Wednesday, July 7, 2010

Leaving Nova Scotia


My husband sits at the entrance to beautiful Peggy's Cove, Nova Scotia.
I'm watching The Last Station in the hotel room and boy, what GREAT acting, such a nuanced view of marriage and love and the scenes with Christopher Plummer and Helen Mirren are so, well, deeply layered, I guess that's the word.
James McAvoy is, also, one of my favorite young actors.
Modern travelling, computers, cells, and tv to feel 'at home'... it's bizarre. And this time we Googled the directions to the hotel in Fredericton, and cut and paste it into email. So no need to ask computers how to get there and be misdirected.
I feel good, I guess that's what a vacation is for. My head is clear.
There's no way to seque this into Tighsolas, well, except that these people LOVED to travel and took advantage of vast family connections to do so.
In return they harboured visitors, usually at great expense of energy. The Nicholsons had no maid.
They took car trips (but not that far) and mostly train trips.
In 1913, two men endeavored a cross Canada trip. The first ever in a car. There were a lot of firsts in the era.
The Nicholsons seldom stayed in hotels.. Although there was a exception in 1908, when Margaret and Norman visited Quebec City to see the 1908 Celebrations there, with the Prince of Wales.
I write about it in Flo in the City, my novel in progress about a girl coming of age in the pivotal 1908-1913 era.
The Queen of England was just in Canada, in Halifax (before we arrived) and in Ottawa the day before we left (Canada Day) and in Toronto.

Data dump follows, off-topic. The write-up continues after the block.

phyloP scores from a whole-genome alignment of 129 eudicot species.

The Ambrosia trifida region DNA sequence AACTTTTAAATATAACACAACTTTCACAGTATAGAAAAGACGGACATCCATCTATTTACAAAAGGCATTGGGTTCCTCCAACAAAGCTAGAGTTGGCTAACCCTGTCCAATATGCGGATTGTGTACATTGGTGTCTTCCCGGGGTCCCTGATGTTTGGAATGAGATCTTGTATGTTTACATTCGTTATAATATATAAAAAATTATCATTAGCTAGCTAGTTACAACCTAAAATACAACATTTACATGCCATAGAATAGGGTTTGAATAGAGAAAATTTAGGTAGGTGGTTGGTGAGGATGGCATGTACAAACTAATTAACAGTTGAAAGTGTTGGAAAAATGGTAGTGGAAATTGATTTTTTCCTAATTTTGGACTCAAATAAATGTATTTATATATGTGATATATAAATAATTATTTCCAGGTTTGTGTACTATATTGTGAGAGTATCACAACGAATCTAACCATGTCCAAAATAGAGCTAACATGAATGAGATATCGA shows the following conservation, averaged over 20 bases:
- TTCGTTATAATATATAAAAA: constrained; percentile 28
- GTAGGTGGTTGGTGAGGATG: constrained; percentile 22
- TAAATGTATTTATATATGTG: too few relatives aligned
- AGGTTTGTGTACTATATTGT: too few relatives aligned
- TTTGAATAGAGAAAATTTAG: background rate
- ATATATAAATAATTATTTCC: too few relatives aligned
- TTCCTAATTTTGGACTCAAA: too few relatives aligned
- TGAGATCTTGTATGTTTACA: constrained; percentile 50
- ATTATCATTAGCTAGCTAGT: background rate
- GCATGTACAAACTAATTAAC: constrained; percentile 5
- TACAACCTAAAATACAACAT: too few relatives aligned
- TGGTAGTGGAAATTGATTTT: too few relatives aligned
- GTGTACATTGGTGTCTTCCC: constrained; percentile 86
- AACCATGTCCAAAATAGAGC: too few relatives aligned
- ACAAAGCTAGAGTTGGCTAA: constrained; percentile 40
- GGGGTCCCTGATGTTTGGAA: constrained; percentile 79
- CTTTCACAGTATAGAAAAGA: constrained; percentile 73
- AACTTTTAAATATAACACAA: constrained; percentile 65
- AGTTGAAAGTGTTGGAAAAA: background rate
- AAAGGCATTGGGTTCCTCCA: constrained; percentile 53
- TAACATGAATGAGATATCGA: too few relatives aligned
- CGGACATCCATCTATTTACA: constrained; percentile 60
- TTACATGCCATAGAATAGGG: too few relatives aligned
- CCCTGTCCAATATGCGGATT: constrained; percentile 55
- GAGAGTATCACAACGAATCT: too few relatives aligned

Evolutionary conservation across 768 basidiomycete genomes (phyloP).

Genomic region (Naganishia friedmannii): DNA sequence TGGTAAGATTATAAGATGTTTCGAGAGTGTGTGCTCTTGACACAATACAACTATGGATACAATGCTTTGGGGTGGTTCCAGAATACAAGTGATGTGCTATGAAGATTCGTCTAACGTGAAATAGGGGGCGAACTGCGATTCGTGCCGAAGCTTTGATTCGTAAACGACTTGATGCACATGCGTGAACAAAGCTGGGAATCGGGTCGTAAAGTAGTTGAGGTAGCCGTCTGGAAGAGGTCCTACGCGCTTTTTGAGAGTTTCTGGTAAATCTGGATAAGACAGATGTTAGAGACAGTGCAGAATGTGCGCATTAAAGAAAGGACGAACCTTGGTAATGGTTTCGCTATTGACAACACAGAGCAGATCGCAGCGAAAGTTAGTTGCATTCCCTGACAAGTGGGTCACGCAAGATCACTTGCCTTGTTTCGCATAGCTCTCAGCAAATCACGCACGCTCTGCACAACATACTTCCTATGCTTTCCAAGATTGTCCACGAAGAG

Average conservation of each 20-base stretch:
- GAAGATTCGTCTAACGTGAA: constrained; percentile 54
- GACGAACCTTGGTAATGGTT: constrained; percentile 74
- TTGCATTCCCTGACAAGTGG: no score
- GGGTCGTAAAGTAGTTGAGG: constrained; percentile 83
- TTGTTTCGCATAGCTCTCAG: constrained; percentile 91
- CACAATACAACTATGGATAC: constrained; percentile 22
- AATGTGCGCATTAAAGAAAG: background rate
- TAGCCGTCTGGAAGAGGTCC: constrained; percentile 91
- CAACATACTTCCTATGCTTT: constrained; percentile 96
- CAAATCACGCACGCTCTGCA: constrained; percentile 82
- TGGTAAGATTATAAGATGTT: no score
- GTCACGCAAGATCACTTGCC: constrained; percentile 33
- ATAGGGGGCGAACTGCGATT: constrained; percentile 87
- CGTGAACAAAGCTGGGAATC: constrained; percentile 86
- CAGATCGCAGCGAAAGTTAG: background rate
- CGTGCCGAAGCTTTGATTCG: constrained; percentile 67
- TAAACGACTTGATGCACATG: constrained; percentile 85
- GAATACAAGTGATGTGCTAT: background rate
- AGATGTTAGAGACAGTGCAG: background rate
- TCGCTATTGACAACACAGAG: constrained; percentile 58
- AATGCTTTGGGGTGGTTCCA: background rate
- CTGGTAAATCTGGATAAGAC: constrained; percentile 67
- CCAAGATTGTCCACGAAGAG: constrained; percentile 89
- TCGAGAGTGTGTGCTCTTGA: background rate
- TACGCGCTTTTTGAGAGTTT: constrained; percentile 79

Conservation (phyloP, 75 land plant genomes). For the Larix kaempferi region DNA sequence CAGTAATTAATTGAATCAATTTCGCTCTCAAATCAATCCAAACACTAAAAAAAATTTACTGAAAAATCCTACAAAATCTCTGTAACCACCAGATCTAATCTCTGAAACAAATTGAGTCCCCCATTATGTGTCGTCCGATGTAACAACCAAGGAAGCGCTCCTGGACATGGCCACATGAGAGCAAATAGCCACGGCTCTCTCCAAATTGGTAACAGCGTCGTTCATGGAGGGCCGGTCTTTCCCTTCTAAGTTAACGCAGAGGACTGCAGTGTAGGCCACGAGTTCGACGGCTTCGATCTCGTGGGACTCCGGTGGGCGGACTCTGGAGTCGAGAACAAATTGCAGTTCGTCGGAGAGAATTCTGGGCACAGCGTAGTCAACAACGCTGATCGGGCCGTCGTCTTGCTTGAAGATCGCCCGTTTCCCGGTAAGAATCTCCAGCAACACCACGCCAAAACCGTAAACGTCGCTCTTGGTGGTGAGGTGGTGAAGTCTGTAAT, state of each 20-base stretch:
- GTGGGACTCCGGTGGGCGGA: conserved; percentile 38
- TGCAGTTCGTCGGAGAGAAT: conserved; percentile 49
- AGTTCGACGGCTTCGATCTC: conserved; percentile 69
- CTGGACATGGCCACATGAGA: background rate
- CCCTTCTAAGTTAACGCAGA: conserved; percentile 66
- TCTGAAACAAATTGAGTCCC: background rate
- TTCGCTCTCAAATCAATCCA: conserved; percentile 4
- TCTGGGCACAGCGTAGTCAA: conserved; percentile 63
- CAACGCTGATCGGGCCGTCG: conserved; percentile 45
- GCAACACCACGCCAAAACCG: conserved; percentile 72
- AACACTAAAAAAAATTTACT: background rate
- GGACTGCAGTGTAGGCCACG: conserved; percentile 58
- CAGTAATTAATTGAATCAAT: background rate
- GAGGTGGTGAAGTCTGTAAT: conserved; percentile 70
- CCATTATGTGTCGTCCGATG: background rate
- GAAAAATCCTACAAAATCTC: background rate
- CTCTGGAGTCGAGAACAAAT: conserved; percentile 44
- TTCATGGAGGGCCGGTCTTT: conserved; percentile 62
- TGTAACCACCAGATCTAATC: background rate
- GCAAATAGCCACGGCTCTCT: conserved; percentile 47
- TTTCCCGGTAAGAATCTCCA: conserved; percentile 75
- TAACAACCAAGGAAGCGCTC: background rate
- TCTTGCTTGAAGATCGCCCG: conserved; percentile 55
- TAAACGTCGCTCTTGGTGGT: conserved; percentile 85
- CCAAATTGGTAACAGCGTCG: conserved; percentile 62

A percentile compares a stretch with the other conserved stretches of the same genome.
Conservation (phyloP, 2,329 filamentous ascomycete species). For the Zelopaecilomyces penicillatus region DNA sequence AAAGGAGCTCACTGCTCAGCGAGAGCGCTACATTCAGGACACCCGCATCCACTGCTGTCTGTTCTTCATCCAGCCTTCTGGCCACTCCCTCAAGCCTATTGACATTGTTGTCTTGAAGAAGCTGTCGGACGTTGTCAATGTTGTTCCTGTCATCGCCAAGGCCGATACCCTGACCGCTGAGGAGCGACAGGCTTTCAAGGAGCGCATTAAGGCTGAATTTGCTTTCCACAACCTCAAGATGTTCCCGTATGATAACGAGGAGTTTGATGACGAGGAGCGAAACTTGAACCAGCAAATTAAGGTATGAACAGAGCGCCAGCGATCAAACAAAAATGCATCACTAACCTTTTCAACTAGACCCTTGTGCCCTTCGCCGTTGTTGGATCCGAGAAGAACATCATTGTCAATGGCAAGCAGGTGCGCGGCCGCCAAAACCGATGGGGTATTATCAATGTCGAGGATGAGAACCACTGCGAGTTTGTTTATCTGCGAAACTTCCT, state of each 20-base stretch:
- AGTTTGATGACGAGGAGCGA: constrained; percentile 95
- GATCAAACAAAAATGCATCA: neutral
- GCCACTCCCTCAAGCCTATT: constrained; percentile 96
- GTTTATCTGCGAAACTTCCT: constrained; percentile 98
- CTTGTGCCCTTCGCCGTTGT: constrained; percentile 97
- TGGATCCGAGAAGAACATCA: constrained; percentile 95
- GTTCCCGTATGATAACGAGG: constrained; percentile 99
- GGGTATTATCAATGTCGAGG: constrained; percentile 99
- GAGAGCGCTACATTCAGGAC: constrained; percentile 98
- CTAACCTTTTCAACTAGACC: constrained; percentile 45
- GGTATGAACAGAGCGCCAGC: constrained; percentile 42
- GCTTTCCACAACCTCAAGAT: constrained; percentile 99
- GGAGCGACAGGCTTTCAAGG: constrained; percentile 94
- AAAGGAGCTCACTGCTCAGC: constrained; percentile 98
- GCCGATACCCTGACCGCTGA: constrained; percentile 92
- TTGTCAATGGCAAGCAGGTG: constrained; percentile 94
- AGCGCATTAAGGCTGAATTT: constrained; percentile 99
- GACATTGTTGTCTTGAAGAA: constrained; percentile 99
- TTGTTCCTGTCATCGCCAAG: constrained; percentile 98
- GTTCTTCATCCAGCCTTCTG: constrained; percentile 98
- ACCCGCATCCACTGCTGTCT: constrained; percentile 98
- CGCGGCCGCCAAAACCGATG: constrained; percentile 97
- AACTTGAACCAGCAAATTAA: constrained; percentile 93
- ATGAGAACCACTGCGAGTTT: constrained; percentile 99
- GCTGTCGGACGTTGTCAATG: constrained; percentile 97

My friends told me how in England they saw the Queen close up when her limo happened to stop right in front of them. I didn't want to spoil the story, but I have a similar one. In 198something, I was visiting Toronto and just happened to stop in the middle of the street in front of Union Station to rest my arms (I was carrying two suitcases) when her limo stopped right in front of me too. Two feet or so. (I guess the driver's instructions were to stop right there, so he did, despite the fact a young woman was standing in the middle of the intersection. It was right at the end of her what's it called, cortege. I saw Her Majesty waving with a far away look in her eyes (I joke to people that I am sure she was day dreaming about a young Albert Finney. I think that's funny as Albert Finney played working class guys) and then her limo sped away.
These same friends, last night, showed we a Twitter Tweet that pretends to be Queen E. It's funny. Queen_UK
Many many people, I guess, have a "I saw the Queen of England" story. I'm not the only one. Still, it's one of my better stories.